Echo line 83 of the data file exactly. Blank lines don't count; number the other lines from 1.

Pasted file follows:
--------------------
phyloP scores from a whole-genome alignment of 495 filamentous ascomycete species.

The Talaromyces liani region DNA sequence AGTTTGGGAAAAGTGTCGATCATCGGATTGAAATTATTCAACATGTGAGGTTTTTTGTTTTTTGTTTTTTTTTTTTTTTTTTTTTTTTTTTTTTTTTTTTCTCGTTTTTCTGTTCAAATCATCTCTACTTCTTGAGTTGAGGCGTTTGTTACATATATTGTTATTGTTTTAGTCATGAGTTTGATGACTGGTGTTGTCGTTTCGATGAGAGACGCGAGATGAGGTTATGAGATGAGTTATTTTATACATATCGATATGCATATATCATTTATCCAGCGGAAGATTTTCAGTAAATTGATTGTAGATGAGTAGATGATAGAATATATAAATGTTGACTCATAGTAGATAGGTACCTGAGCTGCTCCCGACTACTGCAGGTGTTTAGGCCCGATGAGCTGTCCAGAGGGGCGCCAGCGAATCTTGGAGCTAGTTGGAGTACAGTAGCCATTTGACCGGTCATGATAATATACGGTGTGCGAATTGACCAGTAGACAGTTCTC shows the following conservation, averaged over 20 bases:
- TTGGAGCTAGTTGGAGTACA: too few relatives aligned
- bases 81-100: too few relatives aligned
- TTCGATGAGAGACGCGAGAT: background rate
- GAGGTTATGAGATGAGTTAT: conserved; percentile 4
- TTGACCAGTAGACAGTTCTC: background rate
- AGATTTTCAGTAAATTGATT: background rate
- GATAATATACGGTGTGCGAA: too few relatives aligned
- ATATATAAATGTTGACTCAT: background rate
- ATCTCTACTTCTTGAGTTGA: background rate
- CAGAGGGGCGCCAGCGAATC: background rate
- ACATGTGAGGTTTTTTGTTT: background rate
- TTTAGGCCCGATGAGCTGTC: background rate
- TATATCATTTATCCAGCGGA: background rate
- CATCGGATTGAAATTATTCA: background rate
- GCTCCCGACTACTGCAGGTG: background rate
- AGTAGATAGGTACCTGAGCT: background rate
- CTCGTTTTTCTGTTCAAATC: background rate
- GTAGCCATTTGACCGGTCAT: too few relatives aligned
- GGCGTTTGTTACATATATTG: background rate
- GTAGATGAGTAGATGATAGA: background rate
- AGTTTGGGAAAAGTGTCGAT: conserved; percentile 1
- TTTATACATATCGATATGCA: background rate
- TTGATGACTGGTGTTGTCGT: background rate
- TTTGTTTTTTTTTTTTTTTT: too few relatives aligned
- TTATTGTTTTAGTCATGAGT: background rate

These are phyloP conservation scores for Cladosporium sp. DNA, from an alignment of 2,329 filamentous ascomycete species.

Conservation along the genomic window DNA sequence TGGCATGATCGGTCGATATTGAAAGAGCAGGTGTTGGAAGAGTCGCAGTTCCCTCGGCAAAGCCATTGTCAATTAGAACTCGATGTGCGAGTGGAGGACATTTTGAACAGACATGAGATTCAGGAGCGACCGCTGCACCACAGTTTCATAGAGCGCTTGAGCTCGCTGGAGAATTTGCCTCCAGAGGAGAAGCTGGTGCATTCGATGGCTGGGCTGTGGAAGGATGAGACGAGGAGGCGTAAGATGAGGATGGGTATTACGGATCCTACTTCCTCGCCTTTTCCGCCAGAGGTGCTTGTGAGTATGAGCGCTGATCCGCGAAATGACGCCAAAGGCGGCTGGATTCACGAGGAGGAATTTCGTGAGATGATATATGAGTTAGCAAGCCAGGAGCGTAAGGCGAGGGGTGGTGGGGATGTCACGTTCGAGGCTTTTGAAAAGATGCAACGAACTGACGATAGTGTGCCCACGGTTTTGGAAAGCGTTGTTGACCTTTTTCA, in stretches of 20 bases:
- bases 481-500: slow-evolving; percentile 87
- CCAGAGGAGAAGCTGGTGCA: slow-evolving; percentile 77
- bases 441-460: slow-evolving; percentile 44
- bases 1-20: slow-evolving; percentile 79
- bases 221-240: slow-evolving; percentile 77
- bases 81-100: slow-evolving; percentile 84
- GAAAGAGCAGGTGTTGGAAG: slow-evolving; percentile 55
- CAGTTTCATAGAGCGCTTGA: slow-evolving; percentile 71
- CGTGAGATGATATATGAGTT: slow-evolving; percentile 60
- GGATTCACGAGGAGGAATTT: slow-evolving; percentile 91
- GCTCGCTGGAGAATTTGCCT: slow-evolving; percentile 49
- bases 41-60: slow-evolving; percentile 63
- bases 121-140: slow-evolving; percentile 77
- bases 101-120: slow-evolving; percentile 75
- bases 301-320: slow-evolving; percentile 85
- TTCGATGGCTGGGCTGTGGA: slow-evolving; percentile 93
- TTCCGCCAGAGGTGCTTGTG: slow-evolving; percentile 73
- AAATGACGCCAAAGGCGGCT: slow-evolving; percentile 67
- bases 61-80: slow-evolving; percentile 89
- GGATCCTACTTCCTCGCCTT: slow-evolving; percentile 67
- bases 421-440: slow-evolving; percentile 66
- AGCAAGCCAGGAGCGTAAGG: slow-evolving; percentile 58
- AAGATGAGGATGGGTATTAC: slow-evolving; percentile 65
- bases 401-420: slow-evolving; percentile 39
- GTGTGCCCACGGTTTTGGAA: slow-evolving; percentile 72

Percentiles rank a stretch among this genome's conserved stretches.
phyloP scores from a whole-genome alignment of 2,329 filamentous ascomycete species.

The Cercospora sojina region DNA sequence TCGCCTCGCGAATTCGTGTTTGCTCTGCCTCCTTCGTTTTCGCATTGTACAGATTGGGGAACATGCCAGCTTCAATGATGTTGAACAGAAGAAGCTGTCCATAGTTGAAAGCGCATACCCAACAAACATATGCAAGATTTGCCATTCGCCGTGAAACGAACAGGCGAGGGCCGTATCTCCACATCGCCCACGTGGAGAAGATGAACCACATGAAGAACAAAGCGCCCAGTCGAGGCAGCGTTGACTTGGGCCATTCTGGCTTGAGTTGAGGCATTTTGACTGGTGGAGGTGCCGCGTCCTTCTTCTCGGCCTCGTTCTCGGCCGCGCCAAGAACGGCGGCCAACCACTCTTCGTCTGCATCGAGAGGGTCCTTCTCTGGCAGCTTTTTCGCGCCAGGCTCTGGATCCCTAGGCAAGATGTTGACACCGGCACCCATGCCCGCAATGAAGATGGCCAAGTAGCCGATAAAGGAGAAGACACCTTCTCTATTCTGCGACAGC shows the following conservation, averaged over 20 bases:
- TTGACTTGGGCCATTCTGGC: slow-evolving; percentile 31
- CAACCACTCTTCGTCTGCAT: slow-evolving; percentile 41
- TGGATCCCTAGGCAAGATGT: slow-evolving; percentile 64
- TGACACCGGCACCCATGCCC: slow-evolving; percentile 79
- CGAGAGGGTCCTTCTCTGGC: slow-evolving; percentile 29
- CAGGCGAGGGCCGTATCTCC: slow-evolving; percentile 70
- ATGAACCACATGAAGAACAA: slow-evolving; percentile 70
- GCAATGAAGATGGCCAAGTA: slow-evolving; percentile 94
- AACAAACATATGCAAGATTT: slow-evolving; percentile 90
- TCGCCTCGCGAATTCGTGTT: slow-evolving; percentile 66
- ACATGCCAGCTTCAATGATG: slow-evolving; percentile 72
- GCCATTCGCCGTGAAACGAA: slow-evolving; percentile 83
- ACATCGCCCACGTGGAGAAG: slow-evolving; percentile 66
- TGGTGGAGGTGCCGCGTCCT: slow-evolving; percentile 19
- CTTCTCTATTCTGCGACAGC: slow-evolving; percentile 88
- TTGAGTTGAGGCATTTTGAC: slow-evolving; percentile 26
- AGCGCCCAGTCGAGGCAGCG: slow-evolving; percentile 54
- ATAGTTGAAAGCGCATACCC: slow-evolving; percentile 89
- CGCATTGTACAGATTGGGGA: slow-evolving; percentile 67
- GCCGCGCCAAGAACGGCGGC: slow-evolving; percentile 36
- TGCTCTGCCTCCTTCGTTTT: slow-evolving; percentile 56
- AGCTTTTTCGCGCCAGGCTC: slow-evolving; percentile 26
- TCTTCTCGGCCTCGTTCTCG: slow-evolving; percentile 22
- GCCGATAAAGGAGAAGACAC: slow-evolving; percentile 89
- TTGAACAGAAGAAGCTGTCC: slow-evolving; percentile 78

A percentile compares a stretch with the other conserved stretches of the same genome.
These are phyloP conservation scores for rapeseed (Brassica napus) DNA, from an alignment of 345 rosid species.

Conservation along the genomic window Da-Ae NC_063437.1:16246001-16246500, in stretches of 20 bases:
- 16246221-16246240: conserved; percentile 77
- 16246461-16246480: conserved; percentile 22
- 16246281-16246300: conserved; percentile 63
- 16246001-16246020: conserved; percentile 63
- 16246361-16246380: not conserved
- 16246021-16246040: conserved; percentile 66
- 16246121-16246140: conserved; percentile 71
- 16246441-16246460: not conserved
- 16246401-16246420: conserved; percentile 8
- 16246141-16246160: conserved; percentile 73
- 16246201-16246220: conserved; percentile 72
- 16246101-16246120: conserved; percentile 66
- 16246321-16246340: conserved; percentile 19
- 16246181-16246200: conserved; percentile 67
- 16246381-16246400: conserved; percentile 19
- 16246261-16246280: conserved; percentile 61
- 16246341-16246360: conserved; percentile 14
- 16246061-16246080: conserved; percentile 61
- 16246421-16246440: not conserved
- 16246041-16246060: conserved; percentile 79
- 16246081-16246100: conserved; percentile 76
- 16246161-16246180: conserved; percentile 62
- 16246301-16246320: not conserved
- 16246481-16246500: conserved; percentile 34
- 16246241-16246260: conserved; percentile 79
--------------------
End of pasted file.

A percentile compares a stretch with the other conserved stretches of the same genome.